Those of us who have been warning about the consequences of the excessive budget cuts being forced on the U.S. Armed Forces often hear that such cuts are politically unavoidable–that there is simply no willingness in Washington to either raise taxes or cut entitlement spending. Well at least one major political figure is willing to go where others fear to tread. Rep. Paul Ryan, chairman of the House Budget Committee, has just unveiled a budget blueprint that does the seemingly impossible–it balances the budget within 10 years without tax cuts and while restoring roughly $500 billion in defense cuts that will be forced upon the Pentagon if sequestration remains in effect.
The Washington Post summarizes his plan with a somewhat snarky spin: “Overall, Ryan would cut about $5.1 trillion from projected spending over the next decade, with nearly $3 trillion coming from repealing the health-care law and revamping Medicaid. Still, his proposals fall short of balancing the budget, forcing him to resort to a vague promise of new revenue from ‘economic growth’ to meet his goal of wiping out deficits by 2024.”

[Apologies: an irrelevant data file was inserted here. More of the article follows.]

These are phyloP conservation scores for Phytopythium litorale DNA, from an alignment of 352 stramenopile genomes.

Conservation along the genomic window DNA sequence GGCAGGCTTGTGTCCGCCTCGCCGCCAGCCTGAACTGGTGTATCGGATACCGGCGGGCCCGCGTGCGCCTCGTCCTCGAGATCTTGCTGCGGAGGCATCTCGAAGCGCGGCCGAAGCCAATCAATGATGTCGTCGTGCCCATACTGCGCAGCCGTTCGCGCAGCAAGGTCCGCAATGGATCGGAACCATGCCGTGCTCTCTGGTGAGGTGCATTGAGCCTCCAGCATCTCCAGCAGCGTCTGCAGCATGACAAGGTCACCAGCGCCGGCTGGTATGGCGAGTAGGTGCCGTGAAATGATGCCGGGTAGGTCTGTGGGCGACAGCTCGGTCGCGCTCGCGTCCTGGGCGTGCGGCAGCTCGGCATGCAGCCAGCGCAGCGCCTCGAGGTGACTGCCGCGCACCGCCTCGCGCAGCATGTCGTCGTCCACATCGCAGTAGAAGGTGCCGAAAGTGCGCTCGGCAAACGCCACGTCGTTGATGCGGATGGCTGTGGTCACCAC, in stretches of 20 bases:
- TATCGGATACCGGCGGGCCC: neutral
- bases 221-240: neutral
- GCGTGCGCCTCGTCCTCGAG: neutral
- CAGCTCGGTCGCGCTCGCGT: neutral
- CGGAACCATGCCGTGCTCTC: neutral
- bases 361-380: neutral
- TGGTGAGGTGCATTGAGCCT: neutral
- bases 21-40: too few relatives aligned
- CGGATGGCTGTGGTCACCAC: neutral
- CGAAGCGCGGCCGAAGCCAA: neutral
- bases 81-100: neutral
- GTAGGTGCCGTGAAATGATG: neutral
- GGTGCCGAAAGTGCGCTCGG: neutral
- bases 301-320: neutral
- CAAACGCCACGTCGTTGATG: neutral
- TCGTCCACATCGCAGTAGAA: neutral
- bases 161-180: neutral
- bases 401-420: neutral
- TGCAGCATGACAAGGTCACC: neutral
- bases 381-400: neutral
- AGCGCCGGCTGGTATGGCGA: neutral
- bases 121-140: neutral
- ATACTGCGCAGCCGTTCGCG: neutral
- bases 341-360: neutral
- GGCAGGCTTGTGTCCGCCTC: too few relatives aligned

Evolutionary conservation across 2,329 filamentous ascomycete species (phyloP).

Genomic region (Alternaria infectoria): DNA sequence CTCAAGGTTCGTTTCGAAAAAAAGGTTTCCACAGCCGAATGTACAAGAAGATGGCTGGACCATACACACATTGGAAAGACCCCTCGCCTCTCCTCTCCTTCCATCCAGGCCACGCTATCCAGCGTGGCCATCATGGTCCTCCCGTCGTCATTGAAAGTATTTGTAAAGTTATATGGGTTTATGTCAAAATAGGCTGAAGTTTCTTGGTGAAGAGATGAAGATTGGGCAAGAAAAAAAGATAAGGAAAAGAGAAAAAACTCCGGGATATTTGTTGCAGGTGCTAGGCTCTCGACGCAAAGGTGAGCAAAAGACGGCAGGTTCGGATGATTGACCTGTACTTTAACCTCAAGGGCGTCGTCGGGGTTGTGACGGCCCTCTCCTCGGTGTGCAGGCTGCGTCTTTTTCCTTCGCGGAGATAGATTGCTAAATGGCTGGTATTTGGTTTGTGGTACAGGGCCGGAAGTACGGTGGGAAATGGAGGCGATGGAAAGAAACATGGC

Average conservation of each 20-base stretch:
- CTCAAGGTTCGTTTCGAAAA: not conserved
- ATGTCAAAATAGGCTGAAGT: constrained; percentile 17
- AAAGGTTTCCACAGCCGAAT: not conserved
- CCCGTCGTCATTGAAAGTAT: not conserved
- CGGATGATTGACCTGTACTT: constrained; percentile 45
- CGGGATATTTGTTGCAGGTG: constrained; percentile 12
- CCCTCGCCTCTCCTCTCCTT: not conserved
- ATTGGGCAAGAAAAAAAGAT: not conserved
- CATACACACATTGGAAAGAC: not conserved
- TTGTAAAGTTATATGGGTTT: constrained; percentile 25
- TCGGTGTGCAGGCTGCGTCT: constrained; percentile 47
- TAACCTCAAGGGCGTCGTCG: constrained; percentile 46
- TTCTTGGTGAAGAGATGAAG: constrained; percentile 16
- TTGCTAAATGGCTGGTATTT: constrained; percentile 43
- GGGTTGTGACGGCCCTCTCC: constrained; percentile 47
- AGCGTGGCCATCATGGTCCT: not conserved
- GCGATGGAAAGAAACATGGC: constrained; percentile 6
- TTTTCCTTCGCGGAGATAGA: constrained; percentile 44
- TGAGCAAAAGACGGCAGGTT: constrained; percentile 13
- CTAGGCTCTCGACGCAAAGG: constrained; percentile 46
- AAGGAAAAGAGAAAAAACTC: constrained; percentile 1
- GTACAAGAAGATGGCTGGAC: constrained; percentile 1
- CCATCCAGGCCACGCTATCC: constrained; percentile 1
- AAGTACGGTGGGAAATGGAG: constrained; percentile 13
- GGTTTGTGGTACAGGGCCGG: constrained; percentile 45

Actually it’s a good bet that the kind of budget-cutting, tax-simplifying blueprint Ryan proposes would, if adopted, accelerate economic growth, which is currently anemic. But even if it doesn’t, that’s not a big deal. There’s nothing wrong with running a reasonable budget deficit–just as families go into debt to buy a house, so the government can go into debt to achieve public objectives. The problem today is that the deficit is excessive. Ryan would bring it under control and do so without sacrificing defense spending.
Will his plan be adopted anytime soon? Of course not–not with Democrats in control of the Senate and the White House. But it at least shows what’s possible and it puts Republicans in a good position for future elections. If the party rallies behind the Ryan budget they will of course be accused of wanting to kick grandma to the curb, but such partisan charges ring increasingly hollow. Republicans will be able to counter that they have a serious plan to curb runaway deficits while at the same time preserving our defenses–that, in fact, there is no contradiction between those two goals.